When I first came to live in a nursing home I was not very interested in participating in facility activities. Bingo was a big deal here, but I am not a bingo fan. But one innovative activity director had several theme based activities. That first spring on one particular day several staff dressed up in “Gone with the Wind” type gowns. The female staff looked darling in their outfits and we residents enjoyed it. That first Easter they put a large basket in the front hallway. It was brightly colored and two people could probably have fit in it. That year also our maintenance woman made fabric-covered, stuffed, bunny pins which she handed out to staff and residents. After 12 years my bunny pin is still pinned to my bulletin board and when I look at it I think of her.
That first July the local county fair outing was canceled due to rain. The activity aides were dejected and were trying to compensate for the residents’ disappointment. They asked me to compete in a spelling bee with an older gentleman who had been a typesetter. The activity aides told me that there was no one to compete against him and they felt I was the only one who would be any type of match for him. I agreed to participate though I had no desire to beat him. I was surprised to see that they used a large dictionary to choose words. They began to call words and we each got them right. This went on for several minutes until they finally gave the former typesetter a word that he missed. I did win but the man was an amazing speller.
When I was asked to go on group outings, I was a bit leery. I was used to striking out on my own with the help of a caregiver. I knew that traveling in a group would require me to be very patient. I did find out that those who must use wheelchairs are always loaded into the van last because the tie downs are in the rear. I went on a couple of outings that first year. One day we went to a local dairy drive-in to get takeout ice cream. It was a hot summer day and the temperature was 95° or above. It was so warm that the van air conditioning was not cooling very well. But the residents were up for a ride and ice cream. By the time we got back and after waiting to get out of the van I was really cooking. We did have one resident fall on her way back into the building. After that the administrator no longer allowed resident outings when the temperature was above 95°.
Late that summer I went with a group to a restaurant 20 miles away that specialized in home cooked chicken dinners and luscious freshly baked desserts. Our residents loved it. Some wanted to eat their dessert first which I thought was utterly charming. I sat beside a 92-year-old man who talked about his days on the farm. I remember that trip like it was yesterday because I enjoyed observing the other residents. I also remember how stuffed I was on the ride home.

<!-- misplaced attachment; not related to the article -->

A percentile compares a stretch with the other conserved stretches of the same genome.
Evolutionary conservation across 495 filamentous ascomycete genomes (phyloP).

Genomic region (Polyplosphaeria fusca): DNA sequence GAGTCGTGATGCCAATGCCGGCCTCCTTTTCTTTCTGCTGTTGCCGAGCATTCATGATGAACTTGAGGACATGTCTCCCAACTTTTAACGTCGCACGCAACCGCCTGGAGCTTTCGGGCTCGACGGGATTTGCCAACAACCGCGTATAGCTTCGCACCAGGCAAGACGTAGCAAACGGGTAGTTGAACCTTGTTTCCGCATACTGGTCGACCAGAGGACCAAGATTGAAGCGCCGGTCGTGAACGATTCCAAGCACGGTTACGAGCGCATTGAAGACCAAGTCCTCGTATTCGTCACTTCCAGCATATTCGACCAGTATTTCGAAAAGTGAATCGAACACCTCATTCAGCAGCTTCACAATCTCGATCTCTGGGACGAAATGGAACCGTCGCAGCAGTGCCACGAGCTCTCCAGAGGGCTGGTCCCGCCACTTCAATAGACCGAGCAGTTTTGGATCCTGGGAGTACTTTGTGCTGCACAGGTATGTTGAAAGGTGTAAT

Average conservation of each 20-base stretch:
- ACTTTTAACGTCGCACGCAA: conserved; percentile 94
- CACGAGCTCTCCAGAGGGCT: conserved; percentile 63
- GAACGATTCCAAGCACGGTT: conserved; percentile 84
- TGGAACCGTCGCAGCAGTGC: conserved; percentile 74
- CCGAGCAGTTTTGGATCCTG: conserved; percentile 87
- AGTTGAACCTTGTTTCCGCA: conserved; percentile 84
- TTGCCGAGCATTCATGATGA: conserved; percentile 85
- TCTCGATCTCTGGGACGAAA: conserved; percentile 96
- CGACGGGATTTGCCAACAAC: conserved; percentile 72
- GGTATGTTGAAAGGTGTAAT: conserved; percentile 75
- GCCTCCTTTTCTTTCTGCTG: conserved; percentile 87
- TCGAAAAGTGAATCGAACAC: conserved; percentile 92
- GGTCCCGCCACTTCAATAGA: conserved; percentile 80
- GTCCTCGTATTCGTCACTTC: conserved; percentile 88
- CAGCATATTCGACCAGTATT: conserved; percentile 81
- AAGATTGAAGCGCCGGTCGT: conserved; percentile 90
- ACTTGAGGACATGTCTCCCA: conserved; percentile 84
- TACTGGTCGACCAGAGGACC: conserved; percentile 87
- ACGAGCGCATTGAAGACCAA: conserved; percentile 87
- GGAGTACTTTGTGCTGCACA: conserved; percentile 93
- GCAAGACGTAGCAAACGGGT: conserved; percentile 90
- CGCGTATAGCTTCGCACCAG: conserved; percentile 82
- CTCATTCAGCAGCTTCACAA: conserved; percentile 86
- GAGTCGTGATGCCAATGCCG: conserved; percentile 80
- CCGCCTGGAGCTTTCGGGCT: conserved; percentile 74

Since I was an atypical nursing home resident, the activity staff spent extra time trying to make me feel comfortable. They frequently invited me into the activity room when they were getting ready for or cleaning up after an activity. I would keep them company and occasionally they would give me a snack. It was nice and it was a restful port in the storm for me in the beginning.
Many of us residents enjoyed going to the Friday afternoon socials. They featured snack foods… which I never had at home. Also residents with a doctor’s order were allowed two cans of of 3% beer. The residents, mostly female, enjoyed their two beers and at one Friday social the small dining room was packed with 44 residents. The chips and dip were always appealing either with a beer or a pop.
Another activity was cooking club where all manner of things were conjured up in the microwave. One activity aide made holidays very festive by making fudge in the dining room while the residents watched. She usually made peanut butter and chocolate fudge. The residents got to watch all of this and then partake of the sweet treat.
When I had been here two years my niece, then 12, wanted to play the piano for the residents. She was used to recitals and we thought this would bolster her confidence. We set it up like a real concert and my sister even made fliers for the occasion. The residents really enjoyed the piano music and some residents talked to my niece and congratulated her. I found that amazing since some of them hardly ever spoke but they really responded to the sound of music.
Many residents enjoy the church services held here. Since I am of another faith I did not attend, but sometimes I sat outside, listened to the music, and sang along. The one consistent thing has been the Mennonites who come to sing one Sunday evening each month. It is so wonderful to see their fresh, shining faces with the ladies dressed in brightly colored long dresses and the men in black. They sing a cappella harmony that is so lovely that you would think the angels of heaven had just descended in all their glory.
Last year activities took several residents to a Chinese buffet restaurant. I helped guide residents through the buffet and an ambulatory resident along with the activity aides transported their trays. The residents smiled more and moved better because they were enjoying themselves. They also eagerly helped each other. We enjoyed ourselves so much that we stayed another hour. Prior to that outing activities we had no idea that so many residents liked Chinese.
Our activities are beginning to change. Recent outings have included a trip to the Columbus zoo and to a casino in West Virginia. In the future there may be other activities that reflect other resident interests. I also hope that someday residents will have more diverse activities right here in the nursing home where they live.